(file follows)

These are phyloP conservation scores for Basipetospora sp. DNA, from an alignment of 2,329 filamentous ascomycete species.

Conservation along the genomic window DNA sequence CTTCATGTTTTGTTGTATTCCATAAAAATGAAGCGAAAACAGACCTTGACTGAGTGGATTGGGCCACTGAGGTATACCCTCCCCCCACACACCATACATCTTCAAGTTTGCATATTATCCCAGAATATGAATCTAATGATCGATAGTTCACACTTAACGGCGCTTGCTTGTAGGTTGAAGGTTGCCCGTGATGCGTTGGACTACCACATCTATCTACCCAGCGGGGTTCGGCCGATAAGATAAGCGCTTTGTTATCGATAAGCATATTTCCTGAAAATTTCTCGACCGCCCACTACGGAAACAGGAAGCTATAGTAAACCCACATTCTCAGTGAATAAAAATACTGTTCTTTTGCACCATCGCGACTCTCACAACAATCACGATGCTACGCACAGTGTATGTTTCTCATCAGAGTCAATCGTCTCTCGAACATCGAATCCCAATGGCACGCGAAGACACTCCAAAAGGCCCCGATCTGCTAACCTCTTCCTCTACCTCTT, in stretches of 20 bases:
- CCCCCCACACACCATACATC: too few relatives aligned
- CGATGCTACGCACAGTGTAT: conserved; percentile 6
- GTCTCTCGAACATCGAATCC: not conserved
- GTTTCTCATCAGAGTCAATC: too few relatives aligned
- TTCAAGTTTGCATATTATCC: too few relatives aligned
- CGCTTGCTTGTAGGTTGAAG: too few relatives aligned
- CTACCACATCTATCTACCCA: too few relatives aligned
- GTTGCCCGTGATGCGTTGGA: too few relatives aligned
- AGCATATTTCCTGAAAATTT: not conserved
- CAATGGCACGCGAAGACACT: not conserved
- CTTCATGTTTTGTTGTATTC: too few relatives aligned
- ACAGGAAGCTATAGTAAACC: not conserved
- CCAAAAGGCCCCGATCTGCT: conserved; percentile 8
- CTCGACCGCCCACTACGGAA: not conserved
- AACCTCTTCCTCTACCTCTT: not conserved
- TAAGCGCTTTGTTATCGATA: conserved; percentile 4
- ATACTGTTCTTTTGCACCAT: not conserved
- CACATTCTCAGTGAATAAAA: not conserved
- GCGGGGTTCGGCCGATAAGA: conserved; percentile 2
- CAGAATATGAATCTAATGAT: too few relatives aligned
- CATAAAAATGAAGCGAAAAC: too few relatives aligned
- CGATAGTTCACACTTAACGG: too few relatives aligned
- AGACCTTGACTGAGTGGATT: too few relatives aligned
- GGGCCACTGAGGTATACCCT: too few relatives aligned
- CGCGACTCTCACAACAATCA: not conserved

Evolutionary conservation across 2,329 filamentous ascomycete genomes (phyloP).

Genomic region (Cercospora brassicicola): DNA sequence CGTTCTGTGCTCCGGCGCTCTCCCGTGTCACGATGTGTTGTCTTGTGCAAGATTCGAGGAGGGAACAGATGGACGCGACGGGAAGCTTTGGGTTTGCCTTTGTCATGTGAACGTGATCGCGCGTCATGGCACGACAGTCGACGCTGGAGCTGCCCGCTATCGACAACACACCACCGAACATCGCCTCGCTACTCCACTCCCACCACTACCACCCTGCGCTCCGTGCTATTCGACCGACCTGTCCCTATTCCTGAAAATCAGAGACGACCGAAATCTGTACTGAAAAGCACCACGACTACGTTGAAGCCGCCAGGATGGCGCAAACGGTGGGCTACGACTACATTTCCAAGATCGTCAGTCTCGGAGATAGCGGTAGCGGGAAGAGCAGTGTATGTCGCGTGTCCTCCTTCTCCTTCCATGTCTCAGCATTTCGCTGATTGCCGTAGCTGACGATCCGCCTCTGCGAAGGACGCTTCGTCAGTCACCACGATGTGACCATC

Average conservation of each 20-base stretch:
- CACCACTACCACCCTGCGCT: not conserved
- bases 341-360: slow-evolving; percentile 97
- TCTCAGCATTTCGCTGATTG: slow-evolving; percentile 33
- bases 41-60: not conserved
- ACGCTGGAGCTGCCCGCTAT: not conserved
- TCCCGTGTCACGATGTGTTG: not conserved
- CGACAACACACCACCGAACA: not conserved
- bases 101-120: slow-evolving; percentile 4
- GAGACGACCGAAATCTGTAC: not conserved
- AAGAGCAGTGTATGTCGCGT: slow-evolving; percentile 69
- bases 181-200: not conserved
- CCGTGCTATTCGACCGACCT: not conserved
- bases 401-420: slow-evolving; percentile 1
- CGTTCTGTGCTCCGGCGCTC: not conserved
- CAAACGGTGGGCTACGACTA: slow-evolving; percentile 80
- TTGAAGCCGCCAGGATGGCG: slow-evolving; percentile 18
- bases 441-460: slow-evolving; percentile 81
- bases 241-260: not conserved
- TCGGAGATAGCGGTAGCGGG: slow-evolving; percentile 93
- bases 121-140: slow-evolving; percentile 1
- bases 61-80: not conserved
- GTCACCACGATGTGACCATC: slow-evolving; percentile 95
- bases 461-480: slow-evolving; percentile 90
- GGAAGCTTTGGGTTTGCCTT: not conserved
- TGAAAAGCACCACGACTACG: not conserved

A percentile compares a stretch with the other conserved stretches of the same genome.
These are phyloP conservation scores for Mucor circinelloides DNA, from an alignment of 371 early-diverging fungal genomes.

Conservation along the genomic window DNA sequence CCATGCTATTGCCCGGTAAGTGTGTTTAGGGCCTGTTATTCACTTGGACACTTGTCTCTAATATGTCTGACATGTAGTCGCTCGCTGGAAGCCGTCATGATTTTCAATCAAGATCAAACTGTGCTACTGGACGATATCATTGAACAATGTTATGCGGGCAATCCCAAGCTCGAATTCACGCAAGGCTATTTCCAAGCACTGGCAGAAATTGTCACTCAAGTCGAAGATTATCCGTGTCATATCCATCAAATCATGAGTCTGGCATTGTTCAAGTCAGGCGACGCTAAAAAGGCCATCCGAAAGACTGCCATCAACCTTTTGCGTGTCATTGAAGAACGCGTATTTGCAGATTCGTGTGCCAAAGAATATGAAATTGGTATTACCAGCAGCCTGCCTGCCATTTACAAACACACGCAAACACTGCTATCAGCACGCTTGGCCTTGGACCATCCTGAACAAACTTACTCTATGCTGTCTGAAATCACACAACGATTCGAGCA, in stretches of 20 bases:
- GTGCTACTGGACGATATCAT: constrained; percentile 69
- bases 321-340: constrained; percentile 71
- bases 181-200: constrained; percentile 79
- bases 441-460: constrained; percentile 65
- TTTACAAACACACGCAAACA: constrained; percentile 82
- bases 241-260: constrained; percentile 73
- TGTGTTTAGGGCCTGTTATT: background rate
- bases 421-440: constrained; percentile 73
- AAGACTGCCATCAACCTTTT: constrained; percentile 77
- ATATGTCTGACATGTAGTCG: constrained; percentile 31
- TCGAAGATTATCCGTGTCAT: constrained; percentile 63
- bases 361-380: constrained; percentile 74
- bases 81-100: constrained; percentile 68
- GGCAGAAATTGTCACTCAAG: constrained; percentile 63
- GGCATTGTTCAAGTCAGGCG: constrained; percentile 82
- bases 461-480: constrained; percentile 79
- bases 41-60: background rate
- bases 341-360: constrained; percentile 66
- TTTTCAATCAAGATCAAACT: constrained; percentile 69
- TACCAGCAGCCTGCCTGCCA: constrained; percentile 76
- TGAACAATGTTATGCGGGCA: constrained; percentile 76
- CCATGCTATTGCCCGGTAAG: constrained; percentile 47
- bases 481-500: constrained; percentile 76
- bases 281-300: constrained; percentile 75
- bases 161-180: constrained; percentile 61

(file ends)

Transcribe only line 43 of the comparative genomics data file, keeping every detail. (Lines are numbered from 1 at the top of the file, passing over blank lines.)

- bases 401-420: slow-evolving; percentile 1